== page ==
They have indeed raised the dividend very aggressively in recent years on the back of strong earnings growth, helping the stock to double in the last five years and maintain, yes, a pretty healthy payout ratio (it is in the 40-50% range, where it has mostly been since they resumed dividend growth in 2010).
They actually paid dividends before 1990, too, according to their financials, but they were paltry — they raised it a few times over the years, but not routinely every year as so many companies like to do (and as so many dividend growth investors like to see), until 2010 when they started bumping it more sharply as we emerged from the financial crisis… the payout was 60 cents a year in 2009, before the hiking began, and is at $2 a year now and will likely, it seems, be lifted again at some point in the next couple quarters. Likewise, the trailing earnings per share has gone from about $2.50 four years ago to $4.20 today.
The 1990s were spectacular for Omnicom as it grew during the heady internet days, but more recently, for the last 15 years or so, it has more or less done as well as the S&P 500 — though with a lot more volatility — and, as with the S&P, close to half of that performance has come from dividends. So it might not sound like a staid, stable stock, and it’s certainly had some wild moves over the years, but over time it’s done as well as the market and, usually, slightly better. Free cash flow is not terribly impressive over time, so I’m not sure why they focused on that in the ad — free cash flow per share for Omnicom is about the same as it was five and ten years ago — but earnings growth has been good, so that has continued to drive the stock higher.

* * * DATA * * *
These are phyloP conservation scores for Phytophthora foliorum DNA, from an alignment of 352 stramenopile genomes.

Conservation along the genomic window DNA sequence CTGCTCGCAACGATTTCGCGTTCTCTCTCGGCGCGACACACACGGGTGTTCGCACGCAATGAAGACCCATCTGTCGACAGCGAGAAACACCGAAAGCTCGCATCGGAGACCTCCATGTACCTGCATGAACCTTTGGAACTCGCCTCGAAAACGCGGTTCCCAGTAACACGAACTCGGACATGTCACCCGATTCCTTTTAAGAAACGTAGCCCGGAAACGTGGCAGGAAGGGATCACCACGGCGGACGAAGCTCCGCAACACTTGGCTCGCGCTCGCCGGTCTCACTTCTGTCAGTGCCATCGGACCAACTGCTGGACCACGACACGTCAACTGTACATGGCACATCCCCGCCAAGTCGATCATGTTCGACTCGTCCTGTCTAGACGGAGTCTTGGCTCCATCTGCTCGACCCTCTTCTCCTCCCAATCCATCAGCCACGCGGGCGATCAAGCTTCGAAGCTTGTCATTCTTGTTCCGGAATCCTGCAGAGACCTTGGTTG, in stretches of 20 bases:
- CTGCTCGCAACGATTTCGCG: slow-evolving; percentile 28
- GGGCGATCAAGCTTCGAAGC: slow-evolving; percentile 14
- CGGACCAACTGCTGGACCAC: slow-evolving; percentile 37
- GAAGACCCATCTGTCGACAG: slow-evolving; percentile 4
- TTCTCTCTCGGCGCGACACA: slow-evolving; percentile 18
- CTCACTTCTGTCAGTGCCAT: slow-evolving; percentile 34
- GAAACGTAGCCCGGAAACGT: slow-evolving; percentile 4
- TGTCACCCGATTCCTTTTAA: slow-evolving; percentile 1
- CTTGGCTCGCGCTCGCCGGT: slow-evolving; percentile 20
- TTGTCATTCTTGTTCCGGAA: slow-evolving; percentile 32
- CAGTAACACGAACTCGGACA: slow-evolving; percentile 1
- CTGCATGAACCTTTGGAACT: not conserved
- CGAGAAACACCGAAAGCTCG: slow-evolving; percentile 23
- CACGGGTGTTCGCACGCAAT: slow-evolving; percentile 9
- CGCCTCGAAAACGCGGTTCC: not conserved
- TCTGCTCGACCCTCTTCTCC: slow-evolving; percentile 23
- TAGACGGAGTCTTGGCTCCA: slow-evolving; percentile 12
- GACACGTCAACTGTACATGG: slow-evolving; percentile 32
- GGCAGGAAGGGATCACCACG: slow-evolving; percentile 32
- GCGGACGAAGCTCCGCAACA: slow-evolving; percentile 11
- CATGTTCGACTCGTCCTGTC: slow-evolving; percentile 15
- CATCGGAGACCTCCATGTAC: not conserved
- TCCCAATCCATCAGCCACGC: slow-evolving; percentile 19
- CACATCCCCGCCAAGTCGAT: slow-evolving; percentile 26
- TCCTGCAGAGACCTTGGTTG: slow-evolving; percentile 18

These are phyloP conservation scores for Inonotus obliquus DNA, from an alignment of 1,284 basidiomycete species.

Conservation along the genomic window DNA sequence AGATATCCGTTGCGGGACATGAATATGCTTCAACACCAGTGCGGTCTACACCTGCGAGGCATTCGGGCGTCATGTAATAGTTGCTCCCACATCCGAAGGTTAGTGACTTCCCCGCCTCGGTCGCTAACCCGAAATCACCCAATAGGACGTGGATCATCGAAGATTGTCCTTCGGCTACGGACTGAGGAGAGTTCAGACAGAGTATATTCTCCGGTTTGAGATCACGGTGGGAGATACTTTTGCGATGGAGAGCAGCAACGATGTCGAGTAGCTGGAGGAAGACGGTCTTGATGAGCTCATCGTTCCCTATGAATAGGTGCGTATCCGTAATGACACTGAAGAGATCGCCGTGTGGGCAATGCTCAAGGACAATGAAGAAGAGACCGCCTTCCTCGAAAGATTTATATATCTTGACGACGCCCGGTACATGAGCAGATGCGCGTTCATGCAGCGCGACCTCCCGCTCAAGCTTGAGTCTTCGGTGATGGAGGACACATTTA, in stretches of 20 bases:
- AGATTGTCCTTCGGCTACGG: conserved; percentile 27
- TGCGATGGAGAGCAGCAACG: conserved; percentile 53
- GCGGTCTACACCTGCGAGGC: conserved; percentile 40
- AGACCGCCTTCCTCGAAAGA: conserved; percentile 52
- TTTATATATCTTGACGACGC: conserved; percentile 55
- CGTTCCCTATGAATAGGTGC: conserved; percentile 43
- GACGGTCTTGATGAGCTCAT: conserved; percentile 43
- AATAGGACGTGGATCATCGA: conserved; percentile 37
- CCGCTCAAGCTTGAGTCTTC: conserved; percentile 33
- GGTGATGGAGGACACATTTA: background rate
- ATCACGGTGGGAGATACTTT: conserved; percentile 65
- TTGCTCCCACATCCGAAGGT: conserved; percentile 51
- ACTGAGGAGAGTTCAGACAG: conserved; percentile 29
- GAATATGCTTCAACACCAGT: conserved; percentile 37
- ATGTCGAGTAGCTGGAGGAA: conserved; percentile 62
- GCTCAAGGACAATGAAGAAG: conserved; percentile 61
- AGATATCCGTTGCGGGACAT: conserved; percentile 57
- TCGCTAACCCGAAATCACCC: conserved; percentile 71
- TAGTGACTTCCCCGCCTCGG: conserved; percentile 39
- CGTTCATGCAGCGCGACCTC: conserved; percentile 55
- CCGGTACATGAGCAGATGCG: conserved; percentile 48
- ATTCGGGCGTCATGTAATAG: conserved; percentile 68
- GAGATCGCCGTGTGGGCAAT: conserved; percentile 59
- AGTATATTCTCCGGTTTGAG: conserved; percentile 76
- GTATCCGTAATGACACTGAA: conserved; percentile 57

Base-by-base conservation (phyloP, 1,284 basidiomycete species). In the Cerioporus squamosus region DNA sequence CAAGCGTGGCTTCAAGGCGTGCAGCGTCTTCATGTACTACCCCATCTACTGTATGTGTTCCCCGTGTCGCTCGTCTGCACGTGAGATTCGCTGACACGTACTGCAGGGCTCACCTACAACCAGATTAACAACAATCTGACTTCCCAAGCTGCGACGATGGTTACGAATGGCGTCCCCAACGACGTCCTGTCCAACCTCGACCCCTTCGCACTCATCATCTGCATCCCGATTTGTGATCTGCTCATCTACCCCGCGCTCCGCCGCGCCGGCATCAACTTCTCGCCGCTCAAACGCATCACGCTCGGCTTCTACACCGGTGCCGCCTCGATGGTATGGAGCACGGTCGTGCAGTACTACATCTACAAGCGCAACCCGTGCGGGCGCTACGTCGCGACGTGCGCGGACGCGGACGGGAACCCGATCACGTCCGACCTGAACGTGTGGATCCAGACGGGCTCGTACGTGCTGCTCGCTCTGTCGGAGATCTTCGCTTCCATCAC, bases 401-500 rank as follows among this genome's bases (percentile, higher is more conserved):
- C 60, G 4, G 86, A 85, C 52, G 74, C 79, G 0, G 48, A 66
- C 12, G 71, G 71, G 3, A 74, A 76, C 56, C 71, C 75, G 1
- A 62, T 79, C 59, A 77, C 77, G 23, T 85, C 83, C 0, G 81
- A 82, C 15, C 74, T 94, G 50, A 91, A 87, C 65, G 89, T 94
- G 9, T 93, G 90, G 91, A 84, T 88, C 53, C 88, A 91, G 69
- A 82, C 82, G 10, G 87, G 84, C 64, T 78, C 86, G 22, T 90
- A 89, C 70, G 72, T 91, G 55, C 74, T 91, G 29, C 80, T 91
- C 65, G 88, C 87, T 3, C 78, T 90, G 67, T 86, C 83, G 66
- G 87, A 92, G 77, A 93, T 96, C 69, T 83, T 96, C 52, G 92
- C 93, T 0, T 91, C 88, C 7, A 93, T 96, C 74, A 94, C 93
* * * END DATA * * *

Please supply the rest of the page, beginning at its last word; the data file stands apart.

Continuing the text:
I don’t know a lot about the dynamics in this industry (For whatever reason I’ve found it more appealing to own the ad networks, like Google and Facebook, rather than the ad services agencies like WPP, IPG or OMC), but it is interesting that Interpublic (IPG), which is about half the size, has a considerably lower return on equity and a similar dividend payout ratio and yield, but has much higher earnings growth last quarter and trades at a PE of 25, versus 18 for OMC. Both are growing, IPG much less steadily but (on average) faster.
I haven’t read up on the current prospects for any of the big advertising/PR/marketing services agencies, but they are generally economically sensitive so they’ve all done pretty well over the past five years (and badly for stretches before that, like in 2008-2009 and the early 2000s), and the best of them have all combined into the current four big holding companies who seem pretty set now — after Omnicom/Publicis failed last year, it’s a little hard to imagine any of the other goliaths merging.
They’re profitable, they pay a decent and growing dividend, they’re likely to continue to be quite cyclical, and they aren’t cheap at current prices — kind of sounds similar to lots of other stocks you’re looking at, I’m guessing. If Omnicom appeals to you, or if you delight in Interpublic or WPP or any of the others (or Facebook or Google or Twitter, for that matter), or think they all stink, let us know why with a comment below.